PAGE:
Did you know that 99% of all businesses in the United States are small businesses? Among them, about 26 million are considered micro businesses, firms with five or fewer employees. Between 2004 and 2010, these businesses created a net of more than 5 million jobs. During the same time period, large companies, firms with 500 or more employees, shed more than 1 million jobs. Micro businesses alone contribute over $1 trillion to the U.S. economy annually.

Put simply, small businesses are the backbone of America’s economy.

Not only that, small businesses help build better communities. The revenue that these businesses generate is funneled directly into the neighborhoods they serve. More than just a side endeavor, 74% of their owners report micro businesses to be their sole source of income. Small businesses often hire other small businesses as providers of goods and services. And small businesses tend to pay higher wages than their larger counterparts.

These business owners usually live and work in the communities they serve. This means that they pay taxes to their local government, which funds public services like schools and hospitals. And they are more likely to hire members of these same communities.

Every day, small businesses help close the income inequality gap.

According to Cheryl Salley, business development manager for Columbia, SC’s Small Business Development Center (SBDC), small businesses “are crucial to our local communities…and economy. They stimulate job growth, leading to a better overall quality of life.”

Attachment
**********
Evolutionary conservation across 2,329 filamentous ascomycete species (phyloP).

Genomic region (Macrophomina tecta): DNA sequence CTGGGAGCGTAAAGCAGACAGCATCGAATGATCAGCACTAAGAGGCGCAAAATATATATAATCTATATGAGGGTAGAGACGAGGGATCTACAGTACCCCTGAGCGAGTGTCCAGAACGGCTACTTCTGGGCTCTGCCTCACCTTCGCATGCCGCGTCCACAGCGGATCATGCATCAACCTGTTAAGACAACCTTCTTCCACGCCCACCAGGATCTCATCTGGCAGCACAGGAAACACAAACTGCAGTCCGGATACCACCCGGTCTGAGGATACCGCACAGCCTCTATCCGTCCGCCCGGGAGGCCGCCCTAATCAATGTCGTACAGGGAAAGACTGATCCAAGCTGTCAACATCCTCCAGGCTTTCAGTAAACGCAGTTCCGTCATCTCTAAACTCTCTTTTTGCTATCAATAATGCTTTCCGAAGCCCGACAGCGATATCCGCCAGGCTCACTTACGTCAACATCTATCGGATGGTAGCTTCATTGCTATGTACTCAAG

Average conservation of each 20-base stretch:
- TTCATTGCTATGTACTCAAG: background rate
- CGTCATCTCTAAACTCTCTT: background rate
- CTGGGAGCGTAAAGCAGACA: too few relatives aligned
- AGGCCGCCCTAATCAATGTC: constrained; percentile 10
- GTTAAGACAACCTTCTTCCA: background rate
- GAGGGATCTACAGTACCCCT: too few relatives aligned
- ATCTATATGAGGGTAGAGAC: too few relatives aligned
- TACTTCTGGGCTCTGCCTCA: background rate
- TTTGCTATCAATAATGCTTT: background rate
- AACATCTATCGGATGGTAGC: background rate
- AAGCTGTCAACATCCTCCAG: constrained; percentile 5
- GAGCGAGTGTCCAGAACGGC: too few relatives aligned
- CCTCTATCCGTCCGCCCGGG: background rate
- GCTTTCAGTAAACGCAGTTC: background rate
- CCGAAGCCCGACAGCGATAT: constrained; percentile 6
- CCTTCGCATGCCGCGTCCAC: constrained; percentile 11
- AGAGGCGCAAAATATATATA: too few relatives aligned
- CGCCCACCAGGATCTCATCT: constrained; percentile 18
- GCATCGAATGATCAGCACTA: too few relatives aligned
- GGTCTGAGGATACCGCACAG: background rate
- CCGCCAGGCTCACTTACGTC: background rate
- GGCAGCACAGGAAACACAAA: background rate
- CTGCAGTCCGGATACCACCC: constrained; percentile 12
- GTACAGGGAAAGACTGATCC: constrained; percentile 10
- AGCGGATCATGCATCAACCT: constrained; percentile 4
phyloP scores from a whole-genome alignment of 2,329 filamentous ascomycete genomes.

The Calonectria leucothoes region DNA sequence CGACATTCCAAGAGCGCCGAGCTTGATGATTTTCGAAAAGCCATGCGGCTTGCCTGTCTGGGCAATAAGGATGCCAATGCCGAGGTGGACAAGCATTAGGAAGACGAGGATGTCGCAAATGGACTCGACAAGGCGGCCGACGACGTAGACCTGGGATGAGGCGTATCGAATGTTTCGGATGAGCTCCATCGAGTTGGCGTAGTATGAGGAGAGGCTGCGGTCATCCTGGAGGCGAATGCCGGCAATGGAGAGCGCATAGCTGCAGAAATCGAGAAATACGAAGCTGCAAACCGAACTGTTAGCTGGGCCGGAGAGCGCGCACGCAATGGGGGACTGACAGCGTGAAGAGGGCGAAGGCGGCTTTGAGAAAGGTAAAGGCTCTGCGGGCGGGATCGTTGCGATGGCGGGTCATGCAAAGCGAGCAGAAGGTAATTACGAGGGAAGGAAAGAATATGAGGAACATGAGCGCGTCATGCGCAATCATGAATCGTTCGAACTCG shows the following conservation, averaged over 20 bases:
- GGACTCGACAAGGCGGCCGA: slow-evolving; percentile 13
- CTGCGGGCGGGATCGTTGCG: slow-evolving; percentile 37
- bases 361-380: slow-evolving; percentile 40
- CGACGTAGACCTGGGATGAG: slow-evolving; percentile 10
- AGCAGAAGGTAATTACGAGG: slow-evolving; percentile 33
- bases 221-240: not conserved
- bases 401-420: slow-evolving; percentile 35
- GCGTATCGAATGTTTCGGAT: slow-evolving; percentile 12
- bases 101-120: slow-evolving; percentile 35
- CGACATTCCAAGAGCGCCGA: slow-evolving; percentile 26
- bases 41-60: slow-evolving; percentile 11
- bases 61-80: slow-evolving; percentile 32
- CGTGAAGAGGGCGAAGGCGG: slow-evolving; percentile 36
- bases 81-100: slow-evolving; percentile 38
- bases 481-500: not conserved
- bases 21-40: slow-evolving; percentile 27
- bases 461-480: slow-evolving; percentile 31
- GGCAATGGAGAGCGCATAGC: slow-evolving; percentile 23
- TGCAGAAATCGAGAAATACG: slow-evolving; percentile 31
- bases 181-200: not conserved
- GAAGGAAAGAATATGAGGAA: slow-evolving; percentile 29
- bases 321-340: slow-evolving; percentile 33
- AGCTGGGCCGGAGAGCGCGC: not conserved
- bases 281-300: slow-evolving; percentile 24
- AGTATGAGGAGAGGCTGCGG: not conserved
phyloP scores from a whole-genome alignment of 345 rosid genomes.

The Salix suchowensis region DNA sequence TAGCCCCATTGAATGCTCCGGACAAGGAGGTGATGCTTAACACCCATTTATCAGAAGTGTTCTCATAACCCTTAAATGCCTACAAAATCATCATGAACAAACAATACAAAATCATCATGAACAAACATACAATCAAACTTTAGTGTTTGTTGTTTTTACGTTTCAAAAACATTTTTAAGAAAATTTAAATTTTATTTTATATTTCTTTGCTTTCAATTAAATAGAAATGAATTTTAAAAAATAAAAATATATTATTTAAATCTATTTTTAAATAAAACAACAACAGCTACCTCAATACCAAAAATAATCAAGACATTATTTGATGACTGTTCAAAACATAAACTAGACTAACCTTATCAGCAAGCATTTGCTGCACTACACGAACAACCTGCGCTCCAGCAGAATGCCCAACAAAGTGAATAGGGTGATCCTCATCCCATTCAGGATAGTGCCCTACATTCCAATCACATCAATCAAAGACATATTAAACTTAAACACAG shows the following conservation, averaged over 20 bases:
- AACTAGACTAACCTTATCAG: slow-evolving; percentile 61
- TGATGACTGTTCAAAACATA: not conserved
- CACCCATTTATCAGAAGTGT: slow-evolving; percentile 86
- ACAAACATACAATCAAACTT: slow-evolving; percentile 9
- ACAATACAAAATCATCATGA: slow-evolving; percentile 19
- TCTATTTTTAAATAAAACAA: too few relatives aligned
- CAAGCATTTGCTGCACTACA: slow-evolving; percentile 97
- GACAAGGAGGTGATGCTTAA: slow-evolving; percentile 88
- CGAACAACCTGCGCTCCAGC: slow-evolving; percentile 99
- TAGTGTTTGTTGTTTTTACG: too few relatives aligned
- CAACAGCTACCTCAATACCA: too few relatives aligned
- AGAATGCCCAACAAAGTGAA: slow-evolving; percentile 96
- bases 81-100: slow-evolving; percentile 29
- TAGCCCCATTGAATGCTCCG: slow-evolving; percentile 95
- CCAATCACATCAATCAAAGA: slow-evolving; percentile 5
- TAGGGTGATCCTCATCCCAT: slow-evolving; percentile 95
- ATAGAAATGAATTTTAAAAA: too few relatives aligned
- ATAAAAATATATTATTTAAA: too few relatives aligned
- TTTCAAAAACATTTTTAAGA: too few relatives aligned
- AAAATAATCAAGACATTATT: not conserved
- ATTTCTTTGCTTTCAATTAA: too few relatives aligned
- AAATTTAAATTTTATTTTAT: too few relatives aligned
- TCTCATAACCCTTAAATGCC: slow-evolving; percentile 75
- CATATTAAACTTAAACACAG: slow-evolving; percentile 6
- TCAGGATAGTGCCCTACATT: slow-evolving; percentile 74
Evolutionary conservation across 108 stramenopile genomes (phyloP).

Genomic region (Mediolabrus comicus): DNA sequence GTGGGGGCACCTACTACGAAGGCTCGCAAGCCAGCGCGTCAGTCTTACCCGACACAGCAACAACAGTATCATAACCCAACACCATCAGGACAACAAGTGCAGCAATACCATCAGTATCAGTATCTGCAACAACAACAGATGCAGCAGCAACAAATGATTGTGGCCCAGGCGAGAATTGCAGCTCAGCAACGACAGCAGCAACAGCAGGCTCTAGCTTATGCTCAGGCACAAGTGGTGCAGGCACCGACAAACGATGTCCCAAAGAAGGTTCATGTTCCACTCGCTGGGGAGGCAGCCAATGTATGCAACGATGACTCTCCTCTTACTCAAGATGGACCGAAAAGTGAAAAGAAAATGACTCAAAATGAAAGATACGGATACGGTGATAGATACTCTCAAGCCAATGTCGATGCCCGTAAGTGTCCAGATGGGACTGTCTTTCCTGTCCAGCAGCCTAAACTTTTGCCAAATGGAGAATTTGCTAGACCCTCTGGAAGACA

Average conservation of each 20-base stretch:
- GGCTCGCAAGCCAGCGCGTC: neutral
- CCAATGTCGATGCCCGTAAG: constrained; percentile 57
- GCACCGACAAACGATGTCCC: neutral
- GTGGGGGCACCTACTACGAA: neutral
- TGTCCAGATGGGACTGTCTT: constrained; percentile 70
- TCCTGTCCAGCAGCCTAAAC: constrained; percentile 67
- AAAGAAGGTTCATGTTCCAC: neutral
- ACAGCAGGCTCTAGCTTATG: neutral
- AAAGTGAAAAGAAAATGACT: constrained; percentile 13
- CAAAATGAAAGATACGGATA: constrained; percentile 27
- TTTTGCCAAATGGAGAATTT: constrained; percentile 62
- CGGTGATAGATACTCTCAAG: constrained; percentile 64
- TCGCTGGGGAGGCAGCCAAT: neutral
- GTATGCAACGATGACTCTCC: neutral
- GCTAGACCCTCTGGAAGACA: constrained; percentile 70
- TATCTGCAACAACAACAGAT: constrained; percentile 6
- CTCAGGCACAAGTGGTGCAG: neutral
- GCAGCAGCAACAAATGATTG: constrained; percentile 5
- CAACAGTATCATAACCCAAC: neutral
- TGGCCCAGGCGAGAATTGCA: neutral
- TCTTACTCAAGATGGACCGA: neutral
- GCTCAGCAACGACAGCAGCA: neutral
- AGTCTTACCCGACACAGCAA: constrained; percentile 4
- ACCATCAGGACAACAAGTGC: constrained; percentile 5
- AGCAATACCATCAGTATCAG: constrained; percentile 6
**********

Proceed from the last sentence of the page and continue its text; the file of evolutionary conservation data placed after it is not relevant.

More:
Yet, in spite all that these businesses contribute to our local economies and the nation as a whole, they often have a difficult time obtaining the capital, exposure, and other resources they need to grow. Organizations like the SBDC are doing their part by creating access to funds, training and connections. But, we as consumers also have the power to help. As Mrs. Salley puts it, we need to “make a conscious effort to support our local businesses”.

So, this season, as you shop for your friends and loved ones, don’t forget about your local small businesses. They need and deserve our support.

How can you do it?

Start with who you know; your fabulous hair stylist, go-to mechanic, trusty handyman or independent pest control guy. Think about it, everybody eventually needs an oil change, a fresh hair-do, or repairs around the house. Ask these service providers if they offer gift cards or certificates for their business. If they do, purchase some as alternatives to the gifts you would have bought in a big-box store. If they don’t, why not suggest that they look into offering these kinds of client incentives? They would be marketing their business and guaranteeing a customer at the same time.

Or you could Google artists, artisans, clothing shops and designers, or other creative businesses in your local area. You could commission a unique painting, ornamental artwork, or clothing item.

Then, there’s always the old fashioned way. Simply walk into a local store and look around. You’re bound to find something worth purchasing. Goods produced locally are often of higher quality than mass produced items.

And Let us not forget local farmers markets, craft markets, art fairs and antique shops.

Really, the possibilities are endless. We can and should support our local businesses as often as possible. We just have to make the conscious effort to do so. But, isn’t making our communities stronger by supporting our local economy worth the effort?

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